"Then go and ask, darling. Find Mrs. Freeman, and ask her; it's so easily done."
"What poor dear young lady?""Yes, I am sure she has a good deal of physical courage, but that does not alter the fact of her having defied my authority and led the children into mischief.""Did you speak?" asked Miss May in her coldest tones.
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"I feel quite well," replied Evelyn, "quite well, and disinclined to stay in bed. I want to get up and see all my friends. You don't know how I have been looking forward to this."
After two or three applications the injured girl stirred faintly, a shade of color came into her cheeks, and she opened her eyes.
"How do you do, all of you?" she said. "Well, Janet, good-morning"; she tapped Janet's indignant back with her firm, cool hand, and dropped into her place."It is not the custom at school, my dear child, to make remarks about what we eat. We just take what is put before us. Here's a nice piece of bacon, dear, and some toast. Don't say anything more, I beg, or you will annoy Mrs. Freeman.""Well, she's in trouble now," said Dorothy, with a sigh. "I think you are very much mistaken in her, Janet; she's a very original, clever, amusing girl. I find her tiresome at times, and I admit that she's dreadfully naughty, but it's the sort of naughtiness which comes from simply not knowing. The accident last night might have been a dreadful one, and Bridget certainly deserves the punishment she has got; all the same;—I'm very sorry for her."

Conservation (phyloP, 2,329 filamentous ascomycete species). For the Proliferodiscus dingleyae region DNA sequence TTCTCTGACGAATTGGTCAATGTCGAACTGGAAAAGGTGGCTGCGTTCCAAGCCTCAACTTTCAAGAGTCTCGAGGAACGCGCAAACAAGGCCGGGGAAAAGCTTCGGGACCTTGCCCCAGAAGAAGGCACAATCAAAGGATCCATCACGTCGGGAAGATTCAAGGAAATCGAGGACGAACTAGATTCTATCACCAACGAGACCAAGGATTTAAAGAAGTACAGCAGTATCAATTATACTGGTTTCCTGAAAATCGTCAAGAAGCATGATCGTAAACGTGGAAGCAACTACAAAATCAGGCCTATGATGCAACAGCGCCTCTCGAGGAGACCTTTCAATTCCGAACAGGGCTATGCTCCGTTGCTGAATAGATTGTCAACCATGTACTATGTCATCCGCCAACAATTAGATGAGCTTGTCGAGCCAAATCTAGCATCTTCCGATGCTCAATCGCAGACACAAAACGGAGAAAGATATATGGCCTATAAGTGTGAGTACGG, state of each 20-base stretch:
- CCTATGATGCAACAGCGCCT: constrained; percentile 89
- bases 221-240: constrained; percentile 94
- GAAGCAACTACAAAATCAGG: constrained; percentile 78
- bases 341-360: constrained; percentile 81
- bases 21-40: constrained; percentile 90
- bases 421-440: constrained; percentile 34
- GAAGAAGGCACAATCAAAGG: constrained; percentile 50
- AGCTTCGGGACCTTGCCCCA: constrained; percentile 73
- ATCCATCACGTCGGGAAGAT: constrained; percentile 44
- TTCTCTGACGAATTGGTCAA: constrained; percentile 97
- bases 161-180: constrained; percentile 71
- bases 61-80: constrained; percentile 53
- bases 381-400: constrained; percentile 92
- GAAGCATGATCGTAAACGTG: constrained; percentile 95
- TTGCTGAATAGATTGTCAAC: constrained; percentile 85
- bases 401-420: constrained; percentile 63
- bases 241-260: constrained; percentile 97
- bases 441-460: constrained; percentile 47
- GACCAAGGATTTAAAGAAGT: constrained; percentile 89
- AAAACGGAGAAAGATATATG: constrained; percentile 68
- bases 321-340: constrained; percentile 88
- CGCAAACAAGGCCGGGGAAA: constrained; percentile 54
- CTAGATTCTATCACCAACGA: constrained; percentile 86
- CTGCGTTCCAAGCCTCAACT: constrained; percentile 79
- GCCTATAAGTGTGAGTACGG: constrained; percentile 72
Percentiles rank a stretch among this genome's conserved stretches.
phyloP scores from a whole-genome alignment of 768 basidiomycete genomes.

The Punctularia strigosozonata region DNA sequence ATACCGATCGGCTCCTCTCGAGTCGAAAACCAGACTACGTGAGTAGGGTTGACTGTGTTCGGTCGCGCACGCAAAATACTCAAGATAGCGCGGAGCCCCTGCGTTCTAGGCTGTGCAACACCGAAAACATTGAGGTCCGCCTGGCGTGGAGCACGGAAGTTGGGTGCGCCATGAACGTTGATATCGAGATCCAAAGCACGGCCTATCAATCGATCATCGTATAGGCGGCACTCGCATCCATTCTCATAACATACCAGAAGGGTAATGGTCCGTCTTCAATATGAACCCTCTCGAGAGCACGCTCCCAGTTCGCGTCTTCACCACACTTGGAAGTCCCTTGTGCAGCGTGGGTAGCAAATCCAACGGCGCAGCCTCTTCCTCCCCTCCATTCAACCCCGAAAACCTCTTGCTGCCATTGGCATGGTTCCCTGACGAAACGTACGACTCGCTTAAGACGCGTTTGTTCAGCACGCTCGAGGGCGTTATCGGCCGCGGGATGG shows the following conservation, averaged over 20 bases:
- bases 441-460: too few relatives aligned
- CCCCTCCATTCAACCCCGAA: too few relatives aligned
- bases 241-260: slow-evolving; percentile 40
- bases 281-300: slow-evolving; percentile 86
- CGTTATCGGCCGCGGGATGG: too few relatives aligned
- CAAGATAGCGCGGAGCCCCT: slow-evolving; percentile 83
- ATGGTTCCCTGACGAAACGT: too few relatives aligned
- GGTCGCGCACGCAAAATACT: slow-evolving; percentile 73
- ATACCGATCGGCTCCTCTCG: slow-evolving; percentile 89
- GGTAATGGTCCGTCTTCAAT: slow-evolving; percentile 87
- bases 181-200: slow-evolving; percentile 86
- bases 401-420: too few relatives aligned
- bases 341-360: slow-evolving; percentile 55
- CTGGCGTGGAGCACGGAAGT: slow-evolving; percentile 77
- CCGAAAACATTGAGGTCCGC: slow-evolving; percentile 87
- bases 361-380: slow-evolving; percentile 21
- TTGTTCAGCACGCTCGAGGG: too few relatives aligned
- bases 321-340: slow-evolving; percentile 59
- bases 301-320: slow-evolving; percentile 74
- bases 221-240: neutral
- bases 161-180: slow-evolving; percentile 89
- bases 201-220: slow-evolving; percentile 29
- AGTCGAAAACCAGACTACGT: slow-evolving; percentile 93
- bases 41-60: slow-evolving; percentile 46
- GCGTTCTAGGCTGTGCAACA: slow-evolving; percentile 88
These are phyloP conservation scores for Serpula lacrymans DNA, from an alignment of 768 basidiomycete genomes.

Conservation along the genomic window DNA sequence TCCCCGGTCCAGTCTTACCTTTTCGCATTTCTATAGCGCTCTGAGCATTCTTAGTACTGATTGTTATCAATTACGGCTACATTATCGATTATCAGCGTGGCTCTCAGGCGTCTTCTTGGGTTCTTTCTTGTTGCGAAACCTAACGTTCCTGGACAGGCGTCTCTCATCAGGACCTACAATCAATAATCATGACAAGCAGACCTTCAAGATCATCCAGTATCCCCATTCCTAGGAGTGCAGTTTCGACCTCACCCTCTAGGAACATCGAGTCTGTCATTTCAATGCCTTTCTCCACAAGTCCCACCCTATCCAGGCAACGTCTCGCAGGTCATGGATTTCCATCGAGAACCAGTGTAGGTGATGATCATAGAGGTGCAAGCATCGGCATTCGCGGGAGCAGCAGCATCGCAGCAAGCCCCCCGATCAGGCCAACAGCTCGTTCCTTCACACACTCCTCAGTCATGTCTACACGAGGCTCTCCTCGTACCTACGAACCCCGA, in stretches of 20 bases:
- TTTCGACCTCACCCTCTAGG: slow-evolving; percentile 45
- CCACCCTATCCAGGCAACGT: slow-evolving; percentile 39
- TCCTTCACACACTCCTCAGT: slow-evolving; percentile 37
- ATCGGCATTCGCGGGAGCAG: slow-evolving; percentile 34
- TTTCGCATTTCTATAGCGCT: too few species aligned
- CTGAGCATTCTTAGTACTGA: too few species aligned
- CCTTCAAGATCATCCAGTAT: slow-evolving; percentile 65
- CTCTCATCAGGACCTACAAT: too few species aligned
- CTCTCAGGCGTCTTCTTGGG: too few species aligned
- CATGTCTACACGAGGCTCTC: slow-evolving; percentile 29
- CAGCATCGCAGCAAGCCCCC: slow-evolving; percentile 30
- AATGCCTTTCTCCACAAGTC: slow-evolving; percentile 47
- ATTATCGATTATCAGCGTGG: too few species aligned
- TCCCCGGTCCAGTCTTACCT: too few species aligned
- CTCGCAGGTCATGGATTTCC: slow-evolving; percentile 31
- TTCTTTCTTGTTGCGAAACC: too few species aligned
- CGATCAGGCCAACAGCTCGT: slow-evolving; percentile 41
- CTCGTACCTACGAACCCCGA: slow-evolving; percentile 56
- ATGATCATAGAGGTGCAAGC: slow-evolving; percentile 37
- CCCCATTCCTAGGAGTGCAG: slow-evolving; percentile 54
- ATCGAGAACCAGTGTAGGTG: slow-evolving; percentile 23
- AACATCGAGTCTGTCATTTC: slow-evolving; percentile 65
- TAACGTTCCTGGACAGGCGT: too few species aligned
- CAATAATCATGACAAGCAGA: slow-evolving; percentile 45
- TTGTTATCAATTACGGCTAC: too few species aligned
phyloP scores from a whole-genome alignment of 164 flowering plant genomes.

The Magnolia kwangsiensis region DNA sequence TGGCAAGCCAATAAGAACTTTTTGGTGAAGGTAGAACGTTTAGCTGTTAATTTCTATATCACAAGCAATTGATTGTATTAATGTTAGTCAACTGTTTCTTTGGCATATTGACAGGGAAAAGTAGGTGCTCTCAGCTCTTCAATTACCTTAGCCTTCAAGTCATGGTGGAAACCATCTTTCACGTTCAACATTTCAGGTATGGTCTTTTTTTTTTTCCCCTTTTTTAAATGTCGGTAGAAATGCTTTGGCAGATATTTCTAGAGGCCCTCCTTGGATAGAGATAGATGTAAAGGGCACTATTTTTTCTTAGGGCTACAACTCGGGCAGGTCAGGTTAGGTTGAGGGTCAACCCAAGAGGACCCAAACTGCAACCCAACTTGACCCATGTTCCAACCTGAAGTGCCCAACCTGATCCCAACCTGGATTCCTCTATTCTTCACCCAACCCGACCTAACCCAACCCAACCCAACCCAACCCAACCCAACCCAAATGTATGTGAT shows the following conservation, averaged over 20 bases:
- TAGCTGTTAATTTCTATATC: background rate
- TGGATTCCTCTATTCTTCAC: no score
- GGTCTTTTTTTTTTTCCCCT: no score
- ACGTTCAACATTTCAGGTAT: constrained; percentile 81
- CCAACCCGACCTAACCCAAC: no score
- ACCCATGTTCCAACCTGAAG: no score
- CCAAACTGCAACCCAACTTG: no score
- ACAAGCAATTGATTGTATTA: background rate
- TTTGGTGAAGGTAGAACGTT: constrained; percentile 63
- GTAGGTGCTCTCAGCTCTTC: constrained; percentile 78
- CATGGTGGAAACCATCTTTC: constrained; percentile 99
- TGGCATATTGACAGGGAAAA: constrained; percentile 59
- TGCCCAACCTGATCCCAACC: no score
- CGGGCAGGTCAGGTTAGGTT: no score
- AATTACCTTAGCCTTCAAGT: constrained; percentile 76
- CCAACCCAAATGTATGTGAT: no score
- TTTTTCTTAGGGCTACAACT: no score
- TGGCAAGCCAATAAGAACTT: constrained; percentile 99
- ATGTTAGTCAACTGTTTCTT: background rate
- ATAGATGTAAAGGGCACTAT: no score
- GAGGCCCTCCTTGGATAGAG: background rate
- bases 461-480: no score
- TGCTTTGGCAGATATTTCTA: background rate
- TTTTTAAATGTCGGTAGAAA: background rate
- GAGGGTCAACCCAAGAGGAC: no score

"I don't mean that, miss; I mean that perhaps you'd talk to Miss Bridget, and persuade her to do whatever Mrs. Freeman says is right. I don't know what that is, of course, but you has a very kind way, Miss Dorothy,[Pg 71] and ef you would speak to Miss O'Hara, maybe she'd listen to you."
After that period she found her place to a certain extent, made some violent friends and some active enemies, was adored by the little girls, on whom she showered lollipops, kisses, and secrets, and was disliked more or less by every girl in the sixth and fifth form, Dorothy Collingwood excepted.
"Don't do that, Bridget," said Miss Patience; "you are disturbing me."
Janet ran out of the room. Her heart was beating hard and fast. Should she tell Mrs. Freeman what Olive had just confided to her, that Bridget and a number of the smaller children of the school had rushed down the road to meet Evelyn, carrying boughs in their hands, and doubtless shouting loudly in their glee?